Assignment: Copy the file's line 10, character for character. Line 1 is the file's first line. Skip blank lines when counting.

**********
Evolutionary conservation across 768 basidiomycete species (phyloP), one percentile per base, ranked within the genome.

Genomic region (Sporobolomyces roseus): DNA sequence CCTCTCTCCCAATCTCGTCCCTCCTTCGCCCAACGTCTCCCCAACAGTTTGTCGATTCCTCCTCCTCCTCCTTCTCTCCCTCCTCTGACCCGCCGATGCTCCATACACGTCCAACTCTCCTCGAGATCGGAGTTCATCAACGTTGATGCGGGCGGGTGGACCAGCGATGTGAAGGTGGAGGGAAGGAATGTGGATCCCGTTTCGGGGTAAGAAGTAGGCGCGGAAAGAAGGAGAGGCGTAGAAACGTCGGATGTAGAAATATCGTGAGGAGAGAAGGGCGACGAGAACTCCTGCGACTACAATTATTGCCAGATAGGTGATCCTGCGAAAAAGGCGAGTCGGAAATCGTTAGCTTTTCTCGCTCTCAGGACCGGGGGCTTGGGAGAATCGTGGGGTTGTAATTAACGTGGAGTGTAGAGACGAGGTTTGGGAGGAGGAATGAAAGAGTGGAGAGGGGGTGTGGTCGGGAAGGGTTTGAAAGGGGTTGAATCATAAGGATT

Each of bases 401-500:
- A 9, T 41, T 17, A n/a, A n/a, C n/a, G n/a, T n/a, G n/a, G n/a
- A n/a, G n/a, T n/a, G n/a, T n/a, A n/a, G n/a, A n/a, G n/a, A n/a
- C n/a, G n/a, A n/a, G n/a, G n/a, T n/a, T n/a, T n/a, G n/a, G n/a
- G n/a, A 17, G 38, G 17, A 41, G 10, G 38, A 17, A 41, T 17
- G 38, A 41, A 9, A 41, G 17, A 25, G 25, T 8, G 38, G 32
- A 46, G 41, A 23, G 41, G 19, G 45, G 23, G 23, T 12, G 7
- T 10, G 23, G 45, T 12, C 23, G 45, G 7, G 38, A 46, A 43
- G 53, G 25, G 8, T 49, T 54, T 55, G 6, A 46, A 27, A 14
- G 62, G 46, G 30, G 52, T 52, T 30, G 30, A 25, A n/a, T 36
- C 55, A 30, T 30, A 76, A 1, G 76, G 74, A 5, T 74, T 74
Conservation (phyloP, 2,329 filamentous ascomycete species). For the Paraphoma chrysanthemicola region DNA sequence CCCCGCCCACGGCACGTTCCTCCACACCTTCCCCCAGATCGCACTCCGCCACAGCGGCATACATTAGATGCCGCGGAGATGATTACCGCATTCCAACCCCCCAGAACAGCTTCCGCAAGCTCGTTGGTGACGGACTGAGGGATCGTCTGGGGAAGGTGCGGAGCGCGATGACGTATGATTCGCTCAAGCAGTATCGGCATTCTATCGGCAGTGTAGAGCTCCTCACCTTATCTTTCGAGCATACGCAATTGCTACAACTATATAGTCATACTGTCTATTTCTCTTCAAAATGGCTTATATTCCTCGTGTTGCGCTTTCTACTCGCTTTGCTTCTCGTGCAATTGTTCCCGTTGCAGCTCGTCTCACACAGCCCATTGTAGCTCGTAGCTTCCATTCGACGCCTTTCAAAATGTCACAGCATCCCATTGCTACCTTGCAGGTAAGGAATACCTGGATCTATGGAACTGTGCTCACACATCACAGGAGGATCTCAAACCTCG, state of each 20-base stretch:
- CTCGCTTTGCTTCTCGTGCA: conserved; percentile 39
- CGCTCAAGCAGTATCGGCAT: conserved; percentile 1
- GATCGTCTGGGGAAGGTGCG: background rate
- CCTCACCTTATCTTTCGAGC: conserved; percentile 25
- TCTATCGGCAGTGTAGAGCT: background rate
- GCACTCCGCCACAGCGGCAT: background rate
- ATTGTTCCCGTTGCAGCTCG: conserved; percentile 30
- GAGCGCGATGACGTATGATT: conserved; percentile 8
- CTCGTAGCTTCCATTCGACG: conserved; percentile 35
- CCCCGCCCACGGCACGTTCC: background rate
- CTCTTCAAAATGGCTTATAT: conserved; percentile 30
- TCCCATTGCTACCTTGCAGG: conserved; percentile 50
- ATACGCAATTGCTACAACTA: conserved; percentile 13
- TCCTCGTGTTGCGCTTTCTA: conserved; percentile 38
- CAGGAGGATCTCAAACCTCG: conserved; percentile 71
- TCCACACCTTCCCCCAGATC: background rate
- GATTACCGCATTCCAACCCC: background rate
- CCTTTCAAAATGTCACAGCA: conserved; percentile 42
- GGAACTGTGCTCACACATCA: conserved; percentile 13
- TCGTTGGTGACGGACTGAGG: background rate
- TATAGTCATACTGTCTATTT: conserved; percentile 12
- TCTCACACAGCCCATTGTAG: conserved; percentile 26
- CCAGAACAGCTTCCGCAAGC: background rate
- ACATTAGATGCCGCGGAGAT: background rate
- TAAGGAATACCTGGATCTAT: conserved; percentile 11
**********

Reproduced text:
- T 10, G 23, G 45, T 12, C 23, G 45, G 7, G 38, A 46, A 43